OK, that was an incredibly bad pun, but the bear incident actually happened.  This past weekend, in Avon, Connecticut, a woman was innocently baking brownies when she hear a pounding on the glass patio door.  She looked up and saw a bear peering in, obviously angry that it couldn’t get at the baked goodies.  The bear actually opened the screen door, but it wasn’t able to open the sliding glass door.  The incident freaked the woman out, but eventually, after the woman and a neighbor made some noise and the frustrated bear wasn’t able to get in, it wandered away.

I can see how the bear incident would be disconcerting, but I think the woman in question should take it as a compliment to her baking.  And I want to know one thing that isn’t addressed in the article linked above — when is the woman going to publish that unbearably enticing brownie recipe?

End Of An Era

After more than 75 years, the Diamond Grille in Akron is changing hands.  Since 1941, the restaurant with the great name and the classic, cool neon sign has been owned by the Thomas family and has held down the same spot at 77 West Market Street.

12024588-largeThis week the Thomas family announced that it has sold the restaurant to a long-time waitress who promises to keep things pretty much the same they always have been — with the exception of renovating the bathrooms and adding some fresh vegetables to the menu.  I guess that long-time fans of the restaurant, and I am one of many, will be willing to accept those slight modifications so long as you can still go to the Diamond to get the same great steaks and seafood, drink the same great drinks, and enjoy an atmosphere that makes you feel like it’s 1958 and Frank Sinatra, Dean Martin, and Sammy Davis, Jr. might just be found in the booth next to yours.  It’s one of those joints that is unforgettable and timeless.

The Diamond Grille has been an important part of Webner family lore and was a place that my mother and father used to socialize with their friends.  Uncle Mack worked there when he was a callow youth, and Kish and I had had a memorable dinner there with Mom, Aunt Bebe, and Uncle Mack and Aunt Corinne a few years ago.  The last time I chowed down at the Diamond I took a colleague there for lunch.  She’d never been there before, and as we were eating she looking around with a sense of wonder and said:  “This place is great!”

Of course, she was right.  The Webner family wishes the Thomas family the very best as they move on to other things, and wants to thank them for a lifetime of wonderful memories.  If you’re interested, you can read about some of our experiences at the Diamond here, here, here, and here.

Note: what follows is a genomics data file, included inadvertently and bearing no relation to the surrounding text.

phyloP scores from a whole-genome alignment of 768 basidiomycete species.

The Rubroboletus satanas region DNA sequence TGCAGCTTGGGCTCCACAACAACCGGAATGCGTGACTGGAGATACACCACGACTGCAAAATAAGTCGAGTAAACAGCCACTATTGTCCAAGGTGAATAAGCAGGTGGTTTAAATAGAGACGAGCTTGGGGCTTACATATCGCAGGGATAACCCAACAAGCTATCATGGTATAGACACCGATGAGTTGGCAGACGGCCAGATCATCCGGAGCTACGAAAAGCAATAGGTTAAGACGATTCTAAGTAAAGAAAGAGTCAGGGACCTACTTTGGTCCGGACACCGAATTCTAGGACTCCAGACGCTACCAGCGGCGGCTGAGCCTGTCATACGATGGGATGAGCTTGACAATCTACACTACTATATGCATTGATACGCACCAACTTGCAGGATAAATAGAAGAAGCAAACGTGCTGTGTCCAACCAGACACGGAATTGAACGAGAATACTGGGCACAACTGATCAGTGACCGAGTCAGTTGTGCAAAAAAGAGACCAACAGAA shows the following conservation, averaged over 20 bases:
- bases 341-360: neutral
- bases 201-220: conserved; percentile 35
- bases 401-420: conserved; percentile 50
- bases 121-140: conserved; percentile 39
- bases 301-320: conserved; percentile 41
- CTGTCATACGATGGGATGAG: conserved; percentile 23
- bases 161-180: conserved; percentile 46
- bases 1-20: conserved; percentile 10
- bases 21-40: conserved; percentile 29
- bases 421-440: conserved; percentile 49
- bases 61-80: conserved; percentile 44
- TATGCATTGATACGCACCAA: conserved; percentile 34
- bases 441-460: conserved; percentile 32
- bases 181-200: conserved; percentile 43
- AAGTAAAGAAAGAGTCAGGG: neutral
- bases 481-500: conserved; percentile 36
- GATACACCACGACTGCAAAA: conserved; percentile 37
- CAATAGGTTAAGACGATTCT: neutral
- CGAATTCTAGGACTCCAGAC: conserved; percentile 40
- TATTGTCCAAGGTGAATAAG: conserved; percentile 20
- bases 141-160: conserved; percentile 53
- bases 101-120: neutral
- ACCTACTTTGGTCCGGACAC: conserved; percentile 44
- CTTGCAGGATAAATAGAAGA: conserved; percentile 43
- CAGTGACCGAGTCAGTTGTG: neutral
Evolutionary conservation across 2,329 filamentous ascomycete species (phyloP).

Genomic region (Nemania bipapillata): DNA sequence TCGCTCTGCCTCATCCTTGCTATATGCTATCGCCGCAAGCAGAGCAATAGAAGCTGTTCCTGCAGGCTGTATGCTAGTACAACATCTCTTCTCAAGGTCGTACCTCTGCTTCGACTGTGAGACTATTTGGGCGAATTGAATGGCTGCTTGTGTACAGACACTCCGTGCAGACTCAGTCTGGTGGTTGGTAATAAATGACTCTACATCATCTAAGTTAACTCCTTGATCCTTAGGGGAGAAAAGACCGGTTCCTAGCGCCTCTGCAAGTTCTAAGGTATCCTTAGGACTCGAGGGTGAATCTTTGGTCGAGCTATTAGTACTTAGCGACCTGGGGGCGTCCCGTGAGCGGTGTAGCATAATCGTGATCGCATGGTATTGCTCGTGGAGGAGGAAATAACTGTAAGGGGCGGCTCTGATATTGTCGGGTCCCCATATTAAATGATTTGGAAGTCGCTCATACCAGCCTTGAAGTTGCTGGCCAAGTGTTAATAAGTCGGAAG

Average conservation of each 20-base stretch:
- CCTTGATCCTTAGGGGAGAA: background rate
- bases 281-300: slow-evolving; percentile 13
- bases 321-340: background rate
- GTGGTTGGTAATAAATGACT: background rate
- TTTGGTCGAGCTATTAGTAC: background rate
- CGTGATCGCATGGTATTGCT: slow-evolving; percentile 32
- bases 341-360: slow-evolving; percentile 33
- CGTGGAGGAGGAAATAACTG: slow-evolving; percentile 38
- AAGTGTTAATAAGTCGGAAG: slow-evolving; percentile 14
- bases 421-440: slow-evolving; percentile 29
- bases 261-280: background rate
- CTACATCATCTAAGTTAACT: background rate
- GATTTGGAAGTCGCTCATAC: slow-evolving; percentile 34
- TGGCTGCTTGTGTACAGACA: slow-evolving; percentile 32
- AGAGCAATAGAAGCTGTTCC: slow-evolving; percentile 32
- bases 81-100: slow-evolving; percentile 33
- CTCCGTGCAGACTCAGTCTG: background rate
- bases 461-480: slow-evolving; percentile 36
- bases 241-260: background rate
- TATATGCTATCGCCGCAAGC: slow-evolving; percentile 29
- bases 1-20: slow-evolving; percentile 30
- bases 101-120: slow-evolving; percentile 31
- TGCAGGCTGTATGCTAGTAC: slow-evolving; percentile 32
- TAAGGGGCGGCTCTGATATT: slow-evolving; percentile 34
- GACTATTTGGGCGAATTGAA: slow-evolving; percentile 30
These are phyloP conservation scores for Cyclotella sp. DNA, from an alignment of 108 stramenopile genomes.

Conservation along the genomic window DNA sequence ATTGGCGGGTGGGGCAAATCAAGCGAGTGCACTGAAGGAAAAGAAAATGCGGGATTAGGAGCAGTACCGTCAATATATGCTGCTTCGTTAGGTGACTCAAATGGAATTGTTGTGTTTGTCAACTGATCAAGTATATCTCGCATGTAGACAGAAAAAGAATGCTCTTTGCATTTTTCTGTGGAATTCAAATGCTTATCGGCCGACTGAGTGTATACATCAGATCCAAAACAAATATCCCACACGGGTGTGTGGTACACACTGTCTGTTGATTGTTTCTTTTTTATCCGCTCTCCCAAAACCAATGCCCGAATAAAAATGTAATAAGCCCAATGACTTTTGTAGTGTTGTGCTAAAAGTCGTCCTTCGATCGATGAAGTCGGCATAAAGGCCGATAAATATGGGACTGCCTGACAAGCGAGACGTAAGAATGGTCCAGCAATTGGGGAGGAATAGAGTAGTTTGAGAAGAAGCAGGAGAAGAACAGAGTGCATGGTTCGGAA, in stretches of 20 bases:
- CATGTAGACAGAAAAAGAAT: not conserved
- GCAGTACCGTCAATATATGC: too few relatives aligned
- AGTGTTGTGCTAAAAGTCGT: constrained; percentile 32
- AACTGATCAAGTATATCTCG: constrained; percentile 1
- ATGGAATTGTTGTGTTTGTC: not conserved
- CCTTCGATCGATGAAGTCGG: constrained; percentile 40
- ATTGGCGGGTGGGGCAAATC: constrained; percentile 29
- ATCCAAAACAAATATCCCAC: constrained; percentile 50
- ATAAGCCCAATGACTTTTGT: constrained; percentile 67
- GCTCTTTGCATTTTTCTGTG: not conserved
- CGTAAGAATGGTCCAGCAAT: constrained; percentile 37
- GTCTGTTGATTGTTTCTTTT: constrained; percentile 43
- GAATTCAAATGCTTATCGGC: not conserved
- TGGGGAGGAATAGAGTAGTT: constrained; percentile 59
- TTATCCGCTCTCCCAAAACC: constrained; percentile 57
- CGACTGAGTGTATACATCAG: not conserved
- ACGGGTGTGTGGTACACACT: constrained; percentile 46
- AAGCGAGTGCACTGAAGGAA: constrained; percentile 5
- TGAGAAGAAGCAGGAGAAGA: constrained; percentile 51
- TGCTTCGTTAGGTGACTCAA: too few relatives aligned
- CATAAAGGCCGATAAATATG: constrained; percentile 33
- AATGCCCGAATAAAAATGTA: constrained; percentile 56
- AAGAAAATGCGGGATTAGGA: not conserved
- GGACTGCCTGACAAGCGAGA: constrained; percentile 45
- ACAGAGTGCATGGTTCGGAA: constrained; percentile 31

Putting Our Destructive Appetites To Productive Use

The State of Maryland really doesn’t like the frightful northern snakehead.  Its name, while grimly evocative, doesn’t quite do the creature justice.  It’s an ugly, slimy fish that can reach weights of 15 pounds or more, it looks like a torpedo with a mouthful of sharp, needle-like teeth, and it can even survive out of water for several days and wriggle along on land.  And, it’s an invasive species to boot.

snakehead-fishThe northern snakehead is native to Asia and simply doesn’t belong in Maryland, but when one thoughtless pet owner dumped some of the fish into Maryland waters, the state took action.  (Anybody who would want these horrors for pets probably shouldn’t be permitted to own them, when you think about it.)  When the state found the fish in a pond, it poisoned the pond, and when it found the fish in a lake, it drained the lake.  But the northern snakehead apparently is as wily and hardy as it is repulsive, because the fish kept turning up — and then it was finally found in the Potomac River, where the poisoning and draining approaches obviously wouldn’t work.  In the meantime, people started catching the northern snakehead, or seeing it in the river, and were close to freaking out for fear that it might eat their pets or be some kind of poisonous mutant.

So Maryland decided to take another tack — now, it is encouraging people to hunt for the northern snakehead and eat it.  Maryland sponsors snakehead fishing tournaments and offers licenses to hunt the fish with bow and arrow, and Maryland restaurants have started serving the fish to customers, too.  The fish apparently has a firm, white, mild flesh, but to get to it you have to first scrape off a thick layer of slime — which doesn’t exactly make the fish seem appetizing, does it?  Still, its meat apparently stands up well to seasoning, and it is perfectly edible for most people . . . if they don’t know about the monstrosity from which the meat came.  Some people, on the other hand, actually like the idea of striking back and eating the flesh of the scary invasive species that shouldn’t be in the Potomac River in the first place.

Maryland has gone from no commercial fishing of the northern snakehead to harvesting thousands of the pounds of the fish for restaurants.  It’s still got a long way to go before it can eat its way out of the northern snakehead infestation, but it’s made a good start.  We all know about how the destructive activities and appetites of human beings have put some creatures onto the endangered species list, and worse.  Maybe this time we can finally put those destructive tendencies to good use.  Who knows:  if we can eat our way to the demise of the northern snakehead, perhaps we can take the same creative and filling approach to the dreaded Asian carp, zebra mussels, and sea lampreys that are invasive species in the Great Lakes?